Does liquid lecithin help with psoriasis?



A lot of claims are made as to the benefits of lecithin as a dietary supplement. It has not been shown to help in any way with psoriasis. Some studies suggest that lecithin can be linked with atherosclerosis and to heart disease. Since heart disease is an important comorbidity of psoriasis, it would not be advised for psoriasis patients to add lecithin to their diet.

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Expert Answers

Dr. Ron Vender:

Lecithin is a name that represents fatty substances that come from animals and plants. They are extracted from sources such as soy beans, eggs, milk, cotton seed and sunflower. They are used to prevent sticking like in a nonstick cooking spray. They have many lubrication properties. They’re well tolerated by humans and nontoxic when ingested. Occasionally they are used as a dietary supplement, however it has not been studied in properly randomized clinical trials for psoriasis. Occasionally, when ingested, lecithin can be linked to heart disease by causing hardening of the arteries and heart attacks over time. Although there are anecdotal reports that it may help psoriasis, there is no proof. Some people use it as a moisturizer and it may be its best benefit.

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Carolyn Whiskin:

Lecithin is a fat found in the membranes of all living cells that helps to regulate the movement of nutrients in and out of cells. While lecithin is found in many foods, either naturally or as a food additive, it is also sold as a dietary supplement. Lecithin is found in a variety of foods including egg yolk, soybeans, grains, wheat germ, fish, legumes, yeast and peanuts, as well as liver, cauliflower, grape juice and cabbage. As a dietary supplement, lecithin is available in a variety of forms and strengths, including liquid, capsule and granular. Most often lecithin is sourced from organic soybeans. As a food additive, lecithin can act as an emulsifier, thickener, stabilizer, moisturizer and mild preservative.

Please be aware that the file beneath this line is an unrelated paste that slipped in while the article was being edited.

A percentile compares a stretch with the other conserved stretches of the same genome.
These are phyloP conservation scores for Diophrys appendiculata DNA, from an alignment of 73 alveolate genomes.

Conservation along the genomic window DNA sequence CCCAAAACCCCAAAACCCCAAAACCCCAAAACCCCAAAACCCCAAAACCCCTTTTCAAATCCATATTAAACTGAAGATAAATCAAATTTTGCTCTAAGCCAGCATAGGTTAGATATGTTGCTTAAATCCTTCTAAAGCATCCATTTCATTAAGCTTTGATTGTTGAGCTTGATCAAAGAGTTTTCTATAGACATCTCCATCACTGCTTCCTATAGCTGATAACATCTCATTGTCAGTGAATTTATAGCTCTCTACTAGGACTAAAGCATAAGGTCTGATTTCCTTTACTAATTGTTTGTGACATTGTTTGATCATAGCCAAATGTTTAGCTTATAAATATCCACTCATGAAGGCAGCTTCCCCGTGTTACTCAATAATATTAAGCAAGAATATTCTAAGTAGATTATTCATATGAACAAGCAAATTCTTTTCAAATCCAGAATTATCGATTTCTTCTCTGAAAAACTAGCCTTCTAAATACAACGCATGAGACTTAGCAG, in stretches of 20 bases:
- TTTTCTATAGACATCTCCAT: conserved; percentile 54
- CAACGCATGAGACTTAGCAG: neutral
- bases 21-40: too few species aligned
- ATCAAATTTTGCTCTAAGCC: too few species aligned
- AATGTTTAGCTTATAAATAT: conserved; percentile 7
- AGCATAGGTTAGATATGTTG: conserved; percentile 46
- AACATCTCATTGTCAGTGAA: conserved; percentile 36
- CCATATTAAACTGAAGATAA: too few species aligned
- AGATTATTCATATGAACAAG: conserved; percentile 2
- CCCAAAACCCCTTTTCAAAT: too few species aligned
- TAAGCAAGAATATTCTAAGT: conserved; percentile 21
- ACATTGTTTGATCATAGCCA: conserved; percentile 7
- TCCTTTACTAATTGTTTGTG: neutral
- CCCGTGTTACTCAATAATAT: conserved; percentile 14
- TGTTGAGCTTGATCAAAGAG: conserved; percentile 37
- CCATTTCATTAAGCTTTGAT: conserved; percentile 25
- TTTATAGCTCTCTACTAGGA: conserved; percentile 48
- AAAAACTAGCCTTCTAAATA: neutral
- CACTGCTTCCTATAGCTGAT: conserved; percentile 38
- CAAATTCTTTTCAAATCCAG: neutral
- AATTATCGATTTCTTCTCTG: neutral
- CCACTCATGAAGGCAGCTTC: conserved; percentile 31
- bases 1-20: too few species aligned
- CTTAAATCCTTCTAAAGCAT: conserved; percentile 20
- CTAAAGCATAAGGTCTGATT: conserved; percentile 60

Lecithin is taken as a medicine and is also used in the manufacturing of medicines. Some clinical studies have shown benefit in acne, in improving liver function, and in lowering the “bad” cholesterol (LDL) and increasing the good cholesterol (HDL) in the blood of rats. There are some alternative medicine claims that psoriasis results from the faulty utilization of fats resulting in high cholesterol and that lecithin can remedy this. To date there is no scientific evidence to confirm this link or to show that lecithin is beneficial in the treatment of psoriasis.

On a cautionary note, liquid lecithin is not necessarily simply phosphatidylcholine; it is often a mixture of a number of chemical compounds. Although lecithin is likely safe for most people it can cause some side effects including diarrhea, nausea, and abdominal pain. Lecithin would also be problematic for anyone sensitive to soy. A growing body of evidence indicates lecithin can contribute to atherosclerosis (vascular disease) and heart attacks.

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